DALLAS -- A new survey from The Washington Post/SurveyMonkey shows the race for president between Donald Trump and Hillary Clinton is a dead heat in Texas. But is it really likely that this tried-and-true red state is turning more blue?
The poll released Tuesday has Clinton leading Trump 46 to 45 percent. More than 5,000 registered voters were polled for the survey last week, but don’t go calling us a swing state just yet. Republican consultant Matt Mackowiak, of the Potomac Strategy Group, says those numbers don’t jive with other recent national polls, including two by CNN, that have Trump ahead of Clinton by one or two points.
"If Trump’s up two nationally, he’s up in Texas, so that one I think is an outlier," Mackowiak said. "It doesn’t make much sense."
He expects Texas to stay red for Trump in a six to 10-point lead over Clinton come Election Day. Mackowiak maintains that Texas is not competitive.
"If Hilary Clinton were up one point in Texas, she would be here," he said. "They’d be spending money here, they’d be up on tv, radio, Spanish language tv and radio and they’re not doing that."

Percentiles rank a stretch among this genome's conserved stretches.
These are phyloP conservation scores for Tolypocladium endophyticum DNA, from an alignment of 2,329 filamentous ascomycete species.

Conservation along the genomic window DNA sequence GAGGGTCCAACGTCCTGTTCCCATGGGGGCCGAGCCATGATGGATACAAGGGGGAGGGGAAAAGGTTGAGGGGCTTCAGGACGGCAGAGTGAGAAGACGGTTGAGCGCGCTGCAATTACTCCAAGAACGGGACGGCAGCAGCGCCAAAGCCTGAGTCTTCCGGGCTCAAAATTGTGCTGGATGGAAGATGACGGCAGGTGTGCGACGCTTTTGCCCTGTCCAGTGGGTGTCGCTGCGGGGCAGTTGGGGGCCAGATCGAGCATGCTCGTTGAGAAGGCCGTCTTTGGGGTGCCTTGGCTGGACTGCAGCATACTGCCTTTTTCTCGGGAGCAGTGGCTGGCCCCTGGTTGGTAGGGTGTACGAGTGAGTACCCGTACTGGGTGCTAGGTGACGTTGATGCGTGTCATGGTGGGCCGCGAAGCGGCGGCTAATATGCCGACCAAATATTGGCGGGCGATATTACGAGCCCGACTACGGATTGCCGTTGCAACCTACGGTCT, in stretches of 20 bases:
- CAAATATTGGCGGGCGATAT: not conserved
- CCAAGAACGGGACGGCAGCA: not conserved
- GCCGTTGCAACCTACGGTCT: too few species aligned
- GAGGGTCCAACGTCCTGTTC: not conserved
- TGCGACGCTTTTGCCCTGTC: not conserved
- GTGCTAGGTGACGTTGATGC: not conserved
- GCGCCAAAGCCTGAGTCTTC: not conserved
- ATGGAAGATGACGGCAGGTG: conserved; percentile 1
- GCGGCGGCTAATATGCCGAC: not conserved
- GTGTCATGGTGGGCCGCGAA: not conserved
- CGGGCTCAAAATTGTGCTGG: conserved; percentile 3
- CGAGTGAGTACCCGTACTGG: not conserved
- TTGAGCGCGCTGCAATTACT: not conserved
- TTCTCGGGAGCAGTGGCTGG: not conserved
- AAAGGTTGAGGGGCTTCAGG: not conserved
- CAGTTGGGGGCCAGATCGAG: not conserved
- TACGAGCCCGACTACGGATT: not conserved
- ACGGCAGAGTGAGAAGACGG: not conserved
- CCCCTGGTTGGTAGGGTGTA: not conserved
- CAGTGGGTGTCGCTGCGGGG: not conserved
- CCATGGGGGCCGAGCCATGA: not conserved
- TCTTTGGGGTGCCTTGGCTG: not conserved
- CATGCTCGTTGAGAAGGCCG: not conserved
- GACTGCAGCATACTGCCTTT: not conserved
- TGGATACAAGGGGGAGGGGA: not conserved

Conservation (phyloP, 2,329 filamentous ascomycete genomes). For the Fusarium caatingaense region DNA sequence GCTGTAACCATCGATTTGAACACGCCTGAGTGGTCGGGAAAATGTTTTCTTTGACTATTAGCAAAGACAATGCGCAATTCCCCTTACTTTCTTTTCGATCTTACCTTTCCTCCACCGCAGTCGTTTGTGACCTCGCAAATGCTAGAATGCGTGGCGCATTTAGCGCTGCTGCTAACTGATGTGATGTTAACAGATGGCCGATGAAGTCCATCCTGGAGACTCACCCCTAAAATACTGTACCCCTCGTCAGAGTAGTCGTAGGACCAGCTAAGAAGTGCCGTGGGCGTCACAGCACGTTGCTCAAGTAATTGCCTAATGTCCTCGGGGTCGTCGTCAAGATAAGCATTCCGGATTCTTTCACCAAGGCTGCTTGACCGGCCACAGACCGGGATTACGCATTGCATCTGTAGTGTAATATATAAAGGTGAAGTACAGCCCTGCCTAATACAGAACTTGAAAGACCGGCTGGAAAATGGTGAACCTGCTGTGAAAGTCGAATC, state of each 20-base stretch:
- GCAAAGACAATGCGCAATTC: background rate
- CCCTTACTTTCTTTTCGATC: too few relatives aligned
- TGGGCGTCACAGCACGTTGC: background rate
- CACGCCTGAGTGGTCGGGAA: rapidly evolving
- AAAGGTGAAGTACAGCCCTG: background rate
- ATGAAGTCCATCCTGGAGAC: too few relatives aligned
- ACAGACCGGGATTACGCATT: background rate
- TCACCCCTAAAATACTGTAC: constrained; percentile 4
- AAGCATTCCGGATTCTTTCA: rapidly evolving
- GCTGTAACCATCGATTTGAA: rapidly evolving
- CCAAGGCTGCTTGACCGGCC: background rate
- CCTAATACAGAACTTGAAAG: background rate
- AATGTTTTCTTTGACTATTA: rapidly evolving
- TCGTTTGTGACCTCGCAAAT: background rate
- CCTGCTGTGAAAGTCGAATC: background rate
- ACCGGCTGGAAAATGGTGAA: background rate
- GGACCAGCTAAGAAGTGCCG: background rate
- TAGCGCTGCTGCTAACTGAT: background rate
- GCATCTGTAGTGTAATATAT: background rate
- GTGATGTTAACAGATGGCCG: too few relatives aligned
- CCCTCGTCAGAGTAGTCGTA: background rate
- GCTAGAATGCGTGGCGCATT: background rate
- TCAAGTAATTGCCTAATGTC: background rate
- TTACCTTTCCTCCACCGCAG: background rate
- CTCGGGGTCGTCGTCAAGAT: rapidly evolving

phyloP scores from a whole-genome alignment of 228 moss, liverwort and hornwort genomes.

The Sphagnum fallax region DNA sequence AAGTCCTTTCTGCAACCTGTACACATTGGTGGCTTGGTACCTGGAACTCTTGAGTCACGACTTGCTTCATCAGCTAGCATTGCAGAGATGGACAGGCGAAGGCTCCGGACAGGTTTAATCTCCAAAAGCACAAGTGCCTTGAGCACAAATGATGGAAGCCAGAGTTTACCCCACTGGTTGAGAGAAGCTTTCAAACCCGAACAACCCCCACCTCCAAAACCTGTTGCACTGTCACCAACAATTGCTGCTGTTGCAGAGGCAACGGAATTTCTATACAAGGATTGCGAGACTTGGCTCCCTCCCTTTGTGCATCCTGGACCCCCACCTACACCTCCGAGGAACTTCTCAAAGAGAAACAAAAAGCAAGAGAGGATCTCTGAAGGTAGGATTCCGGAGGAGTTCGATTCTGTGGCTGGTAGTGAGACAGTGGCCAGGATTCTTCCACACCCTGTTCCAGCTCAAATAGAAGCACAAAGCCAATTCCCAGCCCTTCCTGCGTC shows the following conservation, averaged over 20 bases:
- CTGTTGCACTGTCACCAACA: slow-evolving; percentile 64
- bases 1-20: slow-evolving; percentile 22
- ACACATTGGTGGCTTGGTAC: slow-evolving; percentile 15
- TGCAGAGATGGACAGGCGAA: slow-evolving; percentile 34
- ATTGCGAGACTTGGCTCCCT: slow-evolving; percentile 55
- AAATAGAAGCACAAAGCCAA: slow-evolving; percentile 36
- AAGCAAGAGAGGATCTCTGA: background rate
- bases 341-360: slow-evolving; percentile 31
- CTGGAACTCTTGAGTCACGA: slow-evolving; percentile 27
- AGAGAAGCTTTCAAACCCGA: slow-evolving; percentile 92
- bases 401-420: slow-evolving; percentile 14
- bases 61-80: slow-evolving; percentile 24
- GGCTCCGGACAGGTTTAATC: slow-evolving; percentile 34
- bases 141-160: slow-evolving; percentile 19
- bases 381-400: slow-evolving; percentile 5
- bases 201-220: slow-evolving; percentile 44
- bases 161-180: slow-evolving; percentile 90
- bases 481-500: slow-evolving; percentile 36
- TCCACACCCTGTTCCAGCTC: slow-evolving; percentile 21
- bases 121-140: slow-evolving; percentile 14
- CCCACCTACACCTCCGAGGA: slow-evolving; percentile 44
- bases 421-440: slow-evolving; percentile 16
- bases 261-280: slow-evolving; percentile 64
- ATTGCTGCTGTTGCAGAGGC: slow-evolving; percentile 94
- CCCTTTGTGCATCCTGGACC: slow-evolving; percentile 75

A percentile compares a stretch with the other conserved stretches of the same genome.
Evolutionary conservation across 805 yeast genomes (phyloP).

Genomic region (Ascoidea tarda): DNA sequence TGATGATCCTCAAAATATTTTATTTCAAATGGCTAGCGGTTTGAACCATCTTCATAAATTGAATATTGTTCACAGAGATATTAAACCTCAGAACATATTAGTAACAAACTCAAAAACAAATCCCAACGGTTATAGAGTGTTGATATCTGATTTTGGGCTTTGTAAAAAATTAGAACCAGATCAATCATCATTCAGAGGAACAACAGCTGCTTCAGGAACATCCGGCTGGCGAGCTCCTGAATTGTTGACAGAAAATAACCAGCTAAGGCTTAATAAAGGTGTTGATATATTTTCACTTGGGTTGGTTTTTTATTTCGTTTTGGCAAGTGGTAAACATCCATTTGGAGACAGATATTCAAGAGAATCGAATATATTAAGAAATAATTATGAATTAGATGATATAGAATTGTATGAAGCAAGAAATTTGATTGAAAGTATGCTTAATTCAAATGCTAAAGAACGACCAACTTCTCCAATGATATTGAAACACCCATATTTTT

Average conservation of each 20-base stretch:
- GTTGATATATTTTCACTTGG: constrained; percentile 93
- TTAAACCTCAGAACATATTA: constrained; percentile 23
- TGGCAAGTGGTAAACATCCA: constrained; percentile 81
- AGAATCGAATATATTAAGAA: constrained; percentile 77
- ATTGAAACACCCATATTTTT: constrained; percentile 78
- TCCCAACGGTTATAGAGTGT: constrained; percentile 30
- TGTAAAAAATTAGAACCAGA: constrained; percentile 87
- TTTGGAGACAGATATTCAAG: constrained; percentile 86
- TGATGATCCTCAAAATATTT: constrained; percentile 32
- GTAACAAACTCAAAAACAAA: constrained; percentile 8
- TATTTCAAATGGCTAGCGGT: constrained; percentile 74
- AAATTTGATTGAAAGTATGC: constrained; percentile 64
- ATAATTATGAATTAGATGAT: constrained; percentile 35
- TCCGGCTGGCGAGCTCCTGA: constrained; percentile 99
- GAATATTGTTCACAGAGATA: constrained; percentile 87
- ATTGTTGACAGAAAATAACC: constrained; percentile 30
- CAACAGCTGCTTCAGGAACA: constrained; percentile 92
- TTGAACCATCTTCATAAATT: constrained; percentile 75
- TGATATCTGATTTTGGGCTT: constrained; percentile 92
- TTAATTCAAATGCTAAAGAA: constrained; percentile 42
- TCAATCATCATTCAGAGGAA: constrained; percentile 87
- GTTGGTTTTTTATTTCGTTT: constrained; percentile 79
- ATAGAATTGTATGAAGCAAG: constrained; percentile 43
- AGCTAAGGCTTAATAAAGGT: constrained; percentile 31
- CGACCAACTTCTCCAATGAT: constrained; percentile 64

The person from the Clinton camp that was here Tuesday was Anne Holton, wife of her Vice Presidential pick Tim Kaine. She spoke at the MLK Jr. Center in Dallas about Clinton's commitment to funding child and family services.
"Ultimately, She’s a get things done person," said Holton, of Clinton. "And if we can get her elected and get a good majority to support her, I’m optimistic we can move some things."
In another surprise to many, the Dallas Morning News editorial board announced Tuesday it wasn't endorsing Trump. This is the first time in 52 years that the paper has not endorsed the republican nominee for President.
"If you listen to and pay attention to the principles on which the republican party was founded, Donald Trump is no Republican, and in fact, he really is no conservative," said Keven Ann Willey, vice president of the Dallas Morning News and editor of the editorial page.
She called the decision a difficult one for the board, and explained that the it felt Trump’s views on policy were impulsive and isolationist, and that is what shaped it's decision.
Election Day is nine weeks away.
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